On or before 30 June 19941 June 2021
Between 1 June 1994 and 30 April 20101 June 2022
Between 1 May 2010 and 31 May 20201 June 2023
On or after 1 June 2020Within 30 days of final inspection of the swimming pool or spa

Certificate of barrier non-compliance

If the building inspector is not satisfied with the existing safety barriers, the owner will be issued with a:

  • written notice detailing small alterations required to the barrier; or
  • Certificate of Barrier Non-Compliance.

An owner will only receive a notice for small alterations if the building inspector is confident that the small necessary changes can occur within 60 days of the inspection. The building inspector will then re-inspect the pool to ensure the changes are made, and the barriers are compliant.

If a Certificate of Barrier Non-Compliance is issued, the owner will be issued with a Barrier Improvement Notice that details mandatory alterations to the safety barriers. Failure to undertake these alterations leaves owners exposed to fines from their local council.

Renewal of certificate of barrier compliance

A Certificate of Barrier Compliance must be renewed every four years and lodged with the local council. Owners who fail to comply, risk being fined by their local council.

Tenants and landlords

Tenants are not responsible for registering swimming pools or spas, whether they are permanent or relocatable. This obligation is solely the responsibility of owners of the properties. A large risk for owners/landlords arises when their tenants install a relocatable swimming pool or spa that was required to be registered, and they do not inform their owner/landlord.

Consequently, owners/landlords may face registration and barrier compliance requirements without their knowledge as a result of their tenant’s actions. Owners/landlords are urged to consider including a covenant in their residential leases prohibiting relocatable (and permanent) swimming pools and spas, without the owner/landlord’s prior written consent.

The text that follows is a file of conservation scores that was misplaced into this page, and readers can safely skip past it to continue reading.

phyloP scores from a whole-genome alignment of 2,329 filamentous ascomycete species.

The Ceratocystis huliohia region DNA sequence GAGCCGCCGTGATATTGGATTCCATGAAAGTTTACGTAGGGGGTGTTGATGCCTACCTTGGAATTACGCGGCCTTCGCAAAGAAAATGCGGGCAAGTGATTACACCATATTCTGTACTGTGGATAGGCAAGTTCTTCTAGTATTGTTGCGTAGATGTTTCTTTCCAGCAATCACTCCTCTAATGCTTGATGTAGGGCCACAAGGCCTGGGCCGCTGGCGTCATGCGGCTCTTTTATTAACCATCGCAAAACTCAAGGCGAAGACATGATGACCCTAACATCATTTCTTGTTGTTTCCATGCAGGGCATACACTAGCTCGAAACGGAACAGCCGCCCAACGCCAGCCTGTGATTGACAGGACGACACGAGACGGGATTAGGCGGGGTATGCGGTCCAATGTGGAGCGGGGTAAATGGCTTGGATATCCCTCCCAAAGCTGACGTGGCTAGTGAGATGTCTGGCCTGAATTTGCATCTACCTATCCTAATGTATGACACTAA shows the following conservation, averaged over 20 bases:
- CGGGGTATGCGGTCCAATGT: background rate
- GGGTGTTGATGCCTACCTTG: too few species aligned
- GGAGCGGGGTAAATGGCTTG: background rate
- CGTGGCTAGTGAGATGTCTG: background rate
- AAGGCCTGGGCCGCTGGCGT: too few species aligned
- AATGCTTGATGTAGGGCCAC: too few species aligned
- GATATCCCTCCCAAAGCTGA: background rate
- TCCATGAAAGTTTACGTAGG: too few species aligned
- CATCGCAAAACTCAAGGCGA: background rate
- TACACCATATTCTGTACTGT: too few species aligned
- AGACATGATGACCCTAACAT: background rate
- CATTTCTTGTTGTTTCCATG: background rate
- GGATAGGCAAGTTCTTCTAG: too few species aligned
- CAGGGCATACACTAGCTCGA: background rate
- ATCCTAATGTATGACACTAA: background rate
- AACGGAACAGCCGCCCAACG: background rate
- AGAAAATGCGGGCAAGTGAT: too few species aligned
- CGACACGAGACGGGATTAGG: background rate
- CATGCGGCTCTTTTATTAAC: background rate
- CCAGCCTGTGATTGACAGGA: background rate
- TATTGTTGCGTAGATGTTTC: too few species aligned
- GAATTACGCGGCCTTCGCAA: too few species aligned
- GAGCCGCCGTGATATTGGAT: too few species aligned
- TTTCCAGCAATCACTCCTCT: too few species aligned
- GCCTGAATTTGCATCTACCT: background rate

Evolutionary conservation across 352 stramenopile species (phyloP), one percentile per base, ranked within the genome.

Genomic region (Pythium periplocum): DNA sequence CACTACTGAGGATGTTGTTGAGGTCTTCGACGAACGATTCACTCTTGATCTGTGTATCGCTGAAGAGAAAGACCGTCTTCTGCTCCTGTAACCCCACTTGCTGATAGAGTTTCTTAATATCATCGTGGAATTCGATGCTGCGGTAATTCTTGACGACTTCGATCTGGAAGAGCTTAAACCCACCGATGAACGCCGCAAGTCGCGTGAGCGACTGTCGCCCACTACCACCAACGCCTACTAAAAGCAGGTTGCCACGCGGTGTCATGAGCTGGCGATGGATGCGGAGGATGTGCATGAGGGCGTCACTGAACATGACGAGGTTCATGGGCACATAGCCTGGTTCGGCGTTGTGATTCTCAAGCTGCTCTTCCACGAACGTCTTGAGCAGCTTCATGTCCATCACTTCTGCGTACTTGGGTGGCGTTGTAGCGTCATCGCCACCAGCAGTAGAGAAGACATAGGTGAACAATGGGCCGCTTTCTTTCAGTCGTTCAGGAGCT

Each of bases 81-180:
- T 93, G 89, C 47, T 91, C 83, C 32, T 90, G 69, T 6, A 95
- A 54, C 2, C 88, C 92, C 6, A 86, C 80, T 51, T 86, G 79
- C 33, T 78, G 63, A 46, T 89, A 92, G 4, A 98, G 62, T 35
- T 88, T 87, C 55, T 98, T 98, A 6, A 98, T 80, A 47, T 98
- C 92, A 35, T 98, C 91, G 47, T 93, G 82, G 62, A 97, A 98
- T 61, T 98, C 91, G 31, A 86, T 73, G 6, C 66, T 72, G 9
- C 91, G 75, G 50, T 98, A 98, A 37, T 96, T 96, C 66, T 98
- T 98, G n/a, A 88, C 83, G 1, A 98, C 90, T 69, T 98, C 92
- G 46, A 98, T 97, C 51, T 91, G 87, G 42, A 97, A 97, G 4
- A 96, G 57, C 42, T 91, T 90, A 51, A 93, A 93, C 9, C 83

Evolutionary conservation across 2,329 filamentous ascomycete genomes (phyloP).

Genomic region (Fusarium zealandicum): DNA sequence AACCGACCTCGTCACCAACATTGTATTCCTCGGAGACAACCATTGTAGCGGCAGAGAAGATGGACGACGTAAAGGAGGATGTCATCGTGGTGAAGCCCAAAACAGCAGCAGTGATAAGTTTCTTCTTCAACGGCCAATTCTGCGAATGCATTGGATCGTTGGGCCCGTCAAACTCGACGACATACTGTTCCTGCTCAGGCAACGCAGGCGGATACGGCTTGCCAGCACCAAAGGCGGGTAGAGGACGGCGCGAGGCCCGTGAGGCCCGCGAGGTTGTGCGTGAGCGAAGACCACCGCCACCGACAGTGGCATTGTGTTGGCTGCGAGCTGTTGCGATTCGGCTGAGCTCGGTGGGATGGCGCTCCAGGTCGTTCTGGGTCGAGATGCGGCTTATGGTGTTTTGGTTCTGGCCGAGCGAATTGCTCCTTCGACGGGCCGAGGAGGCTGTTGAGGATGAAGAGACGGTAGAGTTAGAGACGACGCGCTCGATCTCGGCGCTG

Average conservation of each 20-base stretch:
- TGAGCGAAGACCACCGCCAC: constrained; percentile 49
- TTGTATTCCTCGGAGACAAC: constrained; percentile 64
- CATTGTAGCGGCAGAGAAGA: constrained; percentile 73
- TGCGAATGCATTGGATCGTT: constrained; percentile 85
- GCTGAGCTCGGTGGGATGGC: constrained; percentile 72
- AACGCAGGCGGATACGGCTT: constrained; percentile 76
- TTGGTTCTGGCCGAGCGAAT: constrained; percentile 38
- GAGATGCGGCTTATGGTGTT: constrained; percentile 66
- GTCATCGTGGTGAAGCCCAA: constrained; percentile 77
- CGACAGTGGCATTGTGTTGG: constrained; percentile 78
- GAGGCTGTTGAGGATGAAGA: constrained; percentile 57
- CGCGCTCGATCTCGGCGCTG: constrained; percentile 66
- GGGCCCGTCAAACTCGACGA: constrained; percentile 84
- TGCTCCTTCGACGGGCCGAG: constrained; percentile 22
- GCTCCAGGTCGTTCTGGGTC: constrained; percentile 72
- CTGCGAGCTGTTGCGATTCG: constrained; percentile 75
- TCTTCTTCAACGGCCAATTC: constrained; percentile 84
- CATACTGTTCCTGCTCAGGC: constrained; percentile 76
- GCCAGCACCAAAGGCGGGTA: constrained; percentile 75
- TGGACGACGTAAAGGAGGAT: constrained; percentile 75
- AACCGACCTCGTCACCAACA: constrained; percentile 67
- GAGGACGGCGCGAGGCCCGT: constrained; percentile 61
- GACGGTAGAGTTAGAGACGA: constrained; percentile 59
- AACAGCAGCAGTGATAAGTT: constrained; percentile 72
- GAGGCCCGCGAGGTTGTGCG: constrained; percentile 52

Buying and selling a property with a swimming pool or spa

As yet, there is no requirement in the Section 32 of the Sale of Land Act for vendors to disclose whether their swimming pools and spas are registered and compliant. However, vendors and their legal advisers will need to consider whether such an obligation of disclosure arises elsewhere having regard to the circumstances.

Purchasers should make their own enquiries of local councils as to whether existing swimming pools and spas are registered and compliant. Unless the contract of sale states otherwise, purchasers will become liable for the costs of registration and compliance post settlement.

Ideally, contracts of sale should include a special condition dealing with responsibility for registration and compliance of swimming pools and spas.

Conclusion

Comply with registration requirements.

Comply with safety barrier requirements.

Avoid fines!

Queries

For further information please get in touch with the author or a member of our Property team.

Disclaimer

This information and contents of this publication, current as at the date of publication, is general in nature to offer assistance to Cornwalls’ clients, prospective clients and stakeholders and is for reference purposes only.  It does not constitute legal or financial advice.  If you are concerned about any topic covered, we recommend that you seek your own specific legal and financial advice before taking any action.

The Author

Stephen Curtain

PARTNER, MELBOURNE